Shoulder blades Settled: Shoulder blades should be settled on the back of ribs, not in an arched or hunched position. This includes while talking on the telephone/ cell phone. Use a speaker phone or headset.
Forearms parallel: Make sure that your forearms are parallel to the floor and the elbows are at a 90-degree angle. Your forearms should rest on chairs arms on your desk to bear upper body weight.
Correct mouse positioning: Place your mouse near the keyboard so you do not have to reach for it. Reaching for the mouse can over-stretch and fatigue your muscles.
Take a break: Take break from the at least every 20 minutes.
Stretch and move: Do stretched such as head turns, shoulder rolls, and marching in place while seated.
Watch for problems: Pay attention to warning signs such as headaches, fatigue, muscle pain, or cramping and make adjustment.
(Note: These tips are not intended as substitute for professional health care.)
You may not be able to prevent occasional back pain, but following tips will make it easier to cope. Take care of back and back will allow you to take care of your work better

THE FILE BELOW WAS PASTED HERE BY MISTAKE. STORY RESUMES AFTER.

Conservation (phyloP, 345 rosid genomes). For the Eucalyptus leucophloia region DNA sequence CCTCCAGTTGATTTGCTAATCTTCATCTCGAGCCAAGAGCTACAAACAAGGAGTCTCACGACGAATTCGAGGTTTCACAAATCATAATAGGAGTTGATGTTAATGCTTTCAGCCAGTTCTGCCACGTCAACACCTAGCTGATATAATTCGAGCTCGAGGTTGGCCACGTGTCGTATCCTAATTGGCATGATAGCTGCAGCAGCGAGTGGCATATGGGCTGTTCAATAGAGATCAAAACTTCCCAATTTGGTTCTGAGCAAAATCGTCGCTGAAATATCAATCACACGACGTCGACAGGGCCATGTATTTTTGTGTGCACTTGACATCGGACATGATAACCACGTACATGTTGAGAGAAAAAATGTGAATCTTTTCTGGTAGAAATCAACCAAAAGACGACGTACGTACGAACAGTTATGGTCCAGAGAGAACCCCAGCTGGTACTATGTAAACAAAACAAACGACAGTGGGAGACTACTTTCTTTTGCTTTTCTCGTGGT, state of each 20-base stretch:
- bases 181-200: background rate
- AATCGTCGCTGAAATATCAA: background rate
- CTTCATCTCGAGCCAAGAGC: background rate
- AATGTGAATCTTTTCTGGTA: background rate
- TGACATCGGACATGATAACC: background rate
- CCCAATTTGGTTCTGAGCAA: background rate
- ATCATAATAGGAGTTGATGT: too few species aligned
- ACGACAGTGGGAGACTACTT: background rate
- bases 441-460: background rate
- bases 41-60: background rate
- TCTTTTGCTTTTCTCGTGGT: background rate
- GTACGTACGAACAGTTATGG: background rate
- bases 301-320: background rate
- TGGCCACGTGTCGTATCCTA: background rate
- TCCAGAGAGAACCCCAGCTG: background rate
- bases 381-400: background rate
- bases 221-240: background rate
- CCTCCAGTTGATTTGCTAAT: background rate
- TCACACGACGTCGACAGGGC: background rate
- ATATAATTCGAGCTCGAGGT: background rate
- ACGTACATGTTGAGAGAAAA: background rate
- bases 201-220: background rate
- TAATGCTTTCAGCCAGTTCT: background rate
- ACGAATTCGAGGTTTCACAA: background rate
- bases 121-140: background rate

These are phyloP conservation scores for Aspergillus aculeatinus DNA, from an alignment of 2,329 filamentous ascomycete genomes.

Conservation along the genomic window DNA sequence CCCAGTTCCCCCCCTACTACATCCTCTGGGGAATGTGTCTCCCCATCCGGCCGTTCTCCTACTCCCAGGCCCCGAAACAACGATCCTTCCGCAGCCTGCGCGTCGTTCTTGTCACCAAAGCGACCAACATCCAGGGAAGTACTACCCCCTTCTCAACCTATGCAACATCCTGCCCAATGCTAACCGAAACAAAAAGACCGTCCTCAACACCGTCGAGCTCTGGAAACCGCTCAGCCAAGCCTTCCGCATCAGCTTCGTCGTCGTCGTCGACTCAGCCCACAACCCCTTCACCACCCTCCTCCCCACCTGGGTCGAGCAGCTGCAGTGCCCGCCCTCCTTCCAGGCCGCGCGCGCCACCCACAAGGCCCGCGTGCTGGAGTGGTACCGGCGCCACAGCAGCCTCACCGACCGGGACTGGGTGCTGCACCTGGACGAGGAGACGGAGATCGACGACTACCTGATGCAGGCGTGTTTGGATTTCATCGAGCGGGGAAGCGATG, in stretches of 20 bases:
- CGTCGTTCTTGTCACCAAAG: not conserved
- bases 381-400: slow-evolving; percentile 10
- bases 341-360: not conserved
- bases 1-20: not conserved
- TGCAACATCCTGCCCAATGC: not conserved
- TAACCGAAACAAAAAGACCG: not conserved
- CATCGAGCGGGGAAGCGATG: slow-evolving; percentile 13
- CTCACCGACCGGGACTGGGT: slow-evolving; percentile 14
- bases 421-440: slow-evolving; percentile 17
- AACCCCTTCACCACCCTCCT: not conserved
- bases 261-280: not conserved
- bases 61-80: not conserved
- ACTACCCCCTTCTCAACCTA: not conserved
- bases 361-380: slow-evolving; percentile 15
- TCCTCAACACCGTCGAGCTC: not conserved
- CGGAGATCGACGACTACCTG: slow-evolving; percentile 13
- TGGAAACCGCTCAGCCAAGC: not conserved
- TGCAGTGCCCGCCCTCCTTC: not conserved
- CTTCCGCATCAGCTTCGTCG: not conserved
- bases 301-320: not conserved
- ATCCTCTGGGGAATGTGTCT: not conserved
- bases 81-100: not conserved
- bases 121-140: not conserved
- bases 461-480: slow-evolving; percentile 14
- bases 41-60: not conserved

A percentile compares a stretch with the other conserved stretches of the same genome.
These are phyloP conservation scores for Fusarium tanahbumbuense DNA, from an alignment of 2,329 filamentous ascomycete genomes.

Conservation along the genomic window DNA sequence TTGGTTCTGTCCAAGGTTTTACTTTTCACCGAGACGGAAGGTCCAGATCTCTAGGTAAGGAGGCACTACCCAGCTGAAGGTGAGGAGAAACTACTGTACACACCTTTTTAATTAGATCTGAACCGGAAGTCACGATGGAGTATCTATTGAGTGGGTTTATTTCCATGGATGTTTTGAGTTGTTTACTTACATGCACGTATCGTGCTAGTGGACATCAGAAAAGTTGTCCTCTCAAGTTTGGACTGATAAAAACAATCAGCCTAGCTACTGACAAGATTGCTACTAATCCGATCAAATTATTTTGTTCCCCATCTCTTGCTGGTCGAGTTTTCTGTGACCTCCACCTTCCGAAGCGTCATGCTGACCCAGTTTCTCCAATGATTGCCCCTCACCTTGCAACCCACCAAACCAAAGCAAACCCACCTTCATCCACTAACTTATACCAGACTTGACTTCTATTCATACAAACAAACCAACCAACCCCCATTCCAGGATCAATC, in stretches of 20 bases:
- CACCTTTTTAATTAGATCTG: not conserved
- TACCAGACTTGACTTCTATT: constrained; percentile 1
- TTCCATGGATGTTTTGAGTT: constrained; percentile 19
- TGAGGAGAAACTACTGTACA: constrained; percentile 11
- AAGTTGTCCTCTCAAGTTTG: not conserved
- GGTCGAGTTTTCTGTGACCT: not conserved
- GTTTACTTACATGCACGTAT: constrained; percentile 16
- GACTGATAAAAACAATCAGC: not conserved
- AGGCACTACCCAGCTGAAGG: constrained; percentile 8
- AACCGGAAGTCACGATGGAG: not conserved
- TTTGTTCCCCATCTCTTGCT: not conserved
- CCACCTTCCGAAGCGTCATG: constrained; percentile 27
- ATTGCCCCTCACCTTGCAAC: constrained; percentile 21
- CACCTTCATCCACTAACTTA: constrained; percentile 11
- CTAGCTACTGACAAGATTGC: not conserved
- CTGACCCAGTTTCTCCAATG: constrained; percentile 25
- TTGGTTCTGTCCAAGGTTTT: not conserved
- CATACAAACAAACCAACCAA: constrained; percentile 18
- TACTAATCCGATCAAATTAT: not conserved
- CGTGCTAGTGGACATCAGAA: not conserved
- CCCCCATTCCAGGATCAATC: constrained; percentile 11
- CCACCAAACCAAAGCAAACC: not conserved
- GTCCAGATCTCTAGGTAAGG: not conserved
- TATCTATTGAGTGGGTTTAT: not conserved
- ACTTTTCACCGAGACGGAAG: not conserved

Do's and don’ts 
1. Make your back healthy and strong.
A).exercise. Regular exercise that don't strain or jolt your back can increase strength and endurance in your lower back, allowing your muscles to function better. These exercises include walking, swimming or biking. Doing several simple exercises on a regular basis can help support and align your back and build muscle strength and flexibility. Prolonged bed rest isn't a good idea for back pain. Light activity speeds healing and recovery faster. If your back hurts, stop the aggravating activities but try to keep up activities that aren't painful
B).Maintain a healthy weight. Being overweight puts strain on your back muscles. If you're overweight, trimming down can prevent back pain. Eat a healthy diet. While food does not appear to be related to relieving back pain, your food intake does give you the needed nutrients to make sure all systems are working and functional. Eat healthy food which is rich in fiber. Reduce overeating and intake of sweets, oil, soft drinks, to reduce the chances of weight gain
2. Control body movements in everyday activities
A). Standing. Maintain a neutral pelvic position (pubic bone and the hip bone are in the same plane). If you must stand for long periods of time, alternate placing your feet on a low footstool to take some of the load off your lower back. Don’t stand with out support, lean against a wall or pillar while waiting for a cab /bus or standing in line at the bank or theater.
B). Sitting. Choose a chair with good lower back support consider placing a pillow or lumbar roll in the small of your back to maintain its normal curve. Keep your knees and hips level, feet firmly touching the floor. Chair should be with armrests, swivel base, up-down facility. For persons with back pain tilting facility is not required. Incase it is in-built the same should be locked.